In February 2015, a pair of cyclones hit Australia within six hours of each other. A few weeks later, yet another batch of storms—three this time—churned remarkably close to Australian coasts.
The Moderate Resolution Imaging Spectroradiometer (MODIS) on NASA’s Terra satellite, captured this view of Cyclone Pam (top) on March 11, 2015, at 22:50 UTC as it neared the island chain of Vanuatu. In a mosaic (bottom image) also captured on March 11, Pam and two other storms—Nathan and Olwyn—were lined up in a row north of the continent. The mosaic is based on data collected during three orbital passes of the Visible Infrared Imaging Radiometer Suite (VIIRS) on Suomi NPP. (The MODIS on Terra acquired similar imagery later that day.)
Forecasters expect that Pam, the strongest of the three storms, will have a major effect on Vanuatu. With sustained winds of 155 miles (250 kilometers) per hour and gusts up to 190 miles (300 kilometers), Pam was already the equivalent of a Category 5 storm on March 12. As Pam moves toward Vanuata, the storm will push through an area with relatively weak upper level winds and unusually warm water, so it should continue to strengthen. According to the Joint Typhoon Warning Center, Pam’s peak intensity will likely coincide with its closest pass to the island Efate, which is home to Vanuatu’s capital city, Port Vila.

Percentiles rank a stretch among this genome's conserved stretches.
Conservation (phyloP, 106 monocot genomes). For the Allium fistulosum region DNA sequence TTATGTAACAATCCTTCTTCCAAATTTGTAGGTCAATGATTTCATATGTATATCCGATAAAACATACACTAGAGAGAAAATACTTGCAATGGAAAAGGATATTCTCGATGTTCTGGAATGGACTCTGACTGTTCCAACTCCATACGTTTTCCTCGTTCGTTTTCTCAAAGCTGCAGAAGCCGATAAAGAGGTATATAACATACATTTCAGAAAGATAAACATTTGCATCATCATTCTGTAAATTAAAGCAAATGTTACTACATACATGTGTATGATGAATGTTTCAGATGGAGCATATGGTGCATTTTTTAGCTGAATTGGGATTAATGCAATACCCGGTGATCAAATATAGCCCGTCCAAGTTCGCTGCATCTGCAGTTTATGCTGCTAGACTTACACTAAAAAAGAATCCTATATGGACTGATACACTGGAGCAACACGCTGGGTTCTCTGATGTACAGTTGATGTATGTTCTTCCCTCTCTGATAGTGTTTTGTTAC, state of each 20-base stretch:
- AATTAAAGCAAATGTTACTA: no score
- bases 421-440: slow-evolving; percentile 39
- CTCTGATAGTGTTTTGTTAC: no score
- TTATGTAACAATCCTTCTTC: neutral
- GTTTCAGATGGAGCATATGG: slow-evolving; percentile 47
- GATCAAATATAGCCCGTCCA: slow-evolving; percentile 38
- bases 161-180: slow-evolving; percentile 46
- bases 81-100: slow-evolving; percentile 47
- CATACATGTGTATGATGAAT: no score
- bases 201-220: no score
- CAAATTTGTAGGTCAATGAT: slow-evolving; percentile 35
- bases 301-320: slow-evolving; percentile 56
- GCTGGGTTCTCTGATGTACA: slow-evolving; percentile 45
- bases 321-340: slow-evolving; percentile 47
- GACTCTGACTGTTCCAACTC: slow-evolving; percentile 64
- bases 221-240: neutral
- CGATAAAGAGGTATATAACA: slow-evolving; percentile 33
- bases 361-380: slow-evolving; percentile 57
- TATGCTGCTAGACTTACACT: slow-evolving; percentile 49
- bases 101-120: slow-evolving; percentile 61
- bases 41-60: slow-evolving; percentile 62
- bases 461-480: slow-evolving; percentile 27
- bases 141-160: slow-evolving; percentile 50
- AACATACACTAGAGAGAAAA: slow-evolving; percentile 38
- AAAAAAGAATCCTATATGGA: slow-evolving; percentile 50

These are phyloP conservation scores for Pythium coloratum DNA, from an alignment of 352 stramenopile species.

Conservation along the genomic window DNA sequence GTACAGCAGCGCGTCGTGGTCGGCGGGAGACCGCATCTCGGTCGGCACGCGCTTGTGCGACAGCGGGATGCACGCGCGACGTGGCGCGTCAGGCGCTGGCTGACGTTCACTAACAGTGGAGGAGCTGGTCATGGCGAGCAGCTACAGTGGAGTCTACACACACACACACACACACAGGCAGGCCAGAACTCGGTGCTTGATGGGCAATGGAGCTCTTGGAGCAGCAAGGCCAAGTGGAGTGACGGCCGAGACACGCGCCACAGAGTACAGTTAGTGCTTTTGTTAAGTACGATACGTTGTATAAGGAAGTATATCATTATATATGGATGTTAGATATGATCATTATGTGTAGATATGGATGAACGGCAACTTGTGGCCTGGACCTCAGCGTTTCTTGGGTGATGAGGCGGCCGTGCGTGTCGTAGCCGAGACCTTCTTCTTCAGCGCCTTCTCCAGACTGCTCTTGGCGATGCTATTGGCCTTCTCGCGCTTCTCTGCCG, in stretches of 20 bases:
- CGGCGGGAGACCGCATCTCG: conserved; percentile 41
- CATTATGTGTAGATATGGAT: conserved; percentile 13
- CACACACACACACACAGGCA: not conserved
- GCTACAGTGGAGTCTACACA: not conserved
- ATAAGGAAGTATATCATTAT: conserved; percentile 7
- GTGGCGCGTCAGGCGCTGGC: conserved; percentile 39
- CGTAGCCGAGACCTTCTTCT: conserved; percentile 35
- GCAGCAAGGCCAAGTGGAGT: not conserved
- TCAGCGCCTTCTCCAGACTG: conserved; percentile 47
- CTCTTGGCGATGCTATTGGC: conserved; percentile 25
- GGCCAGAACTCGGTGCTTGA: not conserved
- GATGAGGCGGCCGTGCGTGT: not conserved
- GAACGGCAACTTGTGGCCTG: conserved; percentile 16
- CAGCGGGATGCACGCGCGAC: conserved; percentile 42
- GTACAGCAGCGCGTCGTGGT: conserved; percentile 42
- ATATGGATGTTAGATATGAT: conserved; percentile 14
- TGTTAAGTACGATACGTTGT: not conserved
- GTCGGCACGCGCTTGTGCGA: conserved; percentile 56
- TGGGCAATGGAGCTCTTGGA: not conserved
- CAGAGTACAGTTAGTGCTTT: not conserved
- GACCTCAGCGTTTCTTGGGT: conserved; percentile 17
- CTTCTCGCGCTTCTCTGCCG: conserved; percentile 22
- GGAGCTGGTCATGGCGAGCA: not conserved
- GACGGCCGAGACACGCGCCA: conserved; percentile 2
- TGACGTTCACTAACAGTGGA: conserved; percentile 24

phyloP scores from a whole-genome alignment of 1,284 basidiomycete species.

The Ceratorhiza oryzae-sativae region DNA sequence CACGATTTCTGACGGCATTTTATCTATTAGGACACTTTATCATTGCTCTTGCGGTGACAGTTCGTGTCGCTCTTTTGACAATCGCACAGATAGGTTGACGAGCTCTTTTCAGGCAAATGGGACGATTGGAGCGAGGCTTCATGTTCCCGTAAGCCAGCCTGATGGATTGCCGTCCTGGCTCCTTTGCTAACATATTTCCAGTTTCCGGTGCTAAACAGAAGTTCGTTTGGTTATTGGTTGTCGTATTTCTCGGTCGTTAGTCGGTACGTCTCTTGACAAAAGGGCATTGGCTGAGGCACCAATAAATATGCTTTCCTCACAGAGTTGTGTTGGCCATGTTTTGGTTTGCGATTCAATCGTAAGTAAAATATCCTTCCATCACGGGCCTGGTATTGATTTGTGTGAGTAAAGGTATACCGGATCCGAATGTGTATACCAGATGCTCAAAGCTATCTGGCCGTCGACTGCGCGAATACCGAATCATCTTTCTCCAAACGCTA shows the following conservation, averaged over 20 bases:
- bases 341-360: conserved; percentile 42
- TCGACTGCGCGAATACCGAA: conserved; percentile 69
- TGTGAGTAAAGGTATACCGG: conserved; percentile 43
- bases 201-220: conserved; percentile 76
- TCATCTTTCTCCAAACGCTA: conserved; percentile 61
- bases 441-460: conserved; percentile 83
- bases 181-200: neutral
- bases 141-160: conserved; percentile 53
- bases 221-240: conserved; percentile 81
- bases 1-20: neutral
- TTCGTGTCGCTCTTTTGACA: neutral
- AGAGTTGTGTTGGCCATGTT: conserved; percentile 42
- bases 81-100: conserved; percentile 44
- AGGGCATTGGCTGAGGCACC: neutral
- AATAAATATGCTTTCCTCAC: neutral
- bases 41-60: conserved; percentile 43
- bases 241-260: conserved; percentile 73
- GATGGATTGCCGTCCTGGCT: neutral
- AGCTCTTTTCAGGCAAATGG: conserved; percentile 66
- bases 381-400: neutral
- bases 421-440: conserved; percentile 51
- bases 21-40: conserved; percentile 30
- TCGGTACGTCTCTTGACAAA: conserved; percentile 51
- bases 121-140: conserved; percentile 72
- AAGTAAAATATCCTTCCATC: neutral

Meteorologists expect that the storm farthest west—Category 2 Olwyn—will make landfall in Western Australia along the Pilbara coast. On the other side of Australia, Nathan is forecast to approach the coast but then loop back out to sea before passing over land. Like Olwyn, most tropical cyclones affecting Australia make landfall along the northwest coastline between Broome and Exmouth. On average, about five tropical cyclones develop over the warm waters off northwestern Australia each cyclone season. About two of these hit the coast each year, one of which is severe.
NASA MODIS image by Jeff Schmaltz, LANCE/EOSDIS Rapid Response. NASA VIIRS image by Jesse Allen, using data from the Suomi National Polar-orbiting Partnership. Suomi NPP is the result of a partnership between NASA, the National Oceanic and Atmospheric Administration, and the Department of Defense. Caption by Adam Voiland.